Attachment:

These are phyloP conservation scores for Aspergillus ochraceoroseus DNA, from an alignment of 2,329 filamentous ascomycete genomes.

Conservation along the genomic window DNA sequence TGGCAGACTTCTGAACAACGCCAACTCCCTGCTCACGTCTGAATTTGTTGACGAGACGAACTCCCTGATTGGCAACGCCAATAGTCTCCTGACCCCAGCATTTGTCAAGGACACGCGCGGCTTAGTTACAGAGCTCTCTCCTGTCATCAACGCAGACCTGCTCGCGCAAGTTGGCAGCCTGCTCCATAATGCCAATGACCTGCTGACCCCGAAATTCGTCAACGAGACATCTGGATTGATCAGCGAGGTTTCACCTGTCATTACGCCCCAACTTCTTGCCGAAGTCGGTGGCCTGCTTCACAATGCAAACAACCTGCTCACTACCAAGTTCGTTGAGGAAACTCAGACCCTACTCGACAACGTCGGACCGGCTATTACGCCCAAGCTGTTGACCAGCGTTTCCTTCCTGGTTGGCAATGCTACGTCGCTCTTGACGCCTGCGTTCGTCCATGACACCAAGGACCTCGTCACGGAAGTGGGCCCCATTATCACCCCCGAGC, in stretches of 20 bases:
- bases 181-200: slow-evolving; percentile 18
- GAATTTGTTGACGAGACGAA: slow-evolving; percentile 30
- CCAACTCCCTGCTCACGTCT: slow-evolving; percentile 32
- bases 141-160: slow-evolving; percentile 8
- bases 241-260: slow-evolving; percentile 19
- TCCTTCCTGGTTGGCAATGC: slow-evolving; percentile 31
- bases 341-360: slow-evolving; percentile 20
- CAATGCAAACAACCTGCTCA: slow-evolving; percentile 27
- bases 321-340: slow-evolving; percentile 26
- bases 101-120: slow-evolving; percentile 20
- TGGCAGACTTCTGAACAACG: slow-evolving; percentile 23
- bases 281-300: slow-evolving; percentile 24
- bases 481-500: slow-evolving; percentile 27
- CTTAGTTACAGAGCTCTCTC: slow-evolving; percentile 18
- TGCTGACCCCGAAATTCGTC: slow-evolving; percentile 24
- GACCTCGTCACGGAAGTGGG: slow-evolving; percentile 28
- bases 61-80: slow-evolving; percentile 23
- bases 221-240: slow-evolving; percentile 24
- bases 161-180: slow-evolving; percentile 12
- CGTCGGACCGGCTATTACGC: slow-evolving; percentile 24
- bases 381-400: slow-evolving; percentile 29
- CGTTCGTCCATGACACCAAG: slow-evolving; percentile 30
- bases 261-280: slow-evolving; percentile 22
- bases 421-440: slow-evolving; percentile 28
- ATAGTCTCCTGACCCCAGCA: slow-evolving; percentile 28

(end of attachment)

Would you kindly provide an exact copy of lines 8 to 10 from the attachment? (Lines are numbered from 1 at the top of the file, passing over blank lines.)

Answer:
- TCCTTCCTGGTTGGCAATGC: slow-evolving; percentile 31
- bases 341-360: slow-evolving; percentile 20
- CAATGCAAACAACCTGCTCA: slow-evolving; percentile 27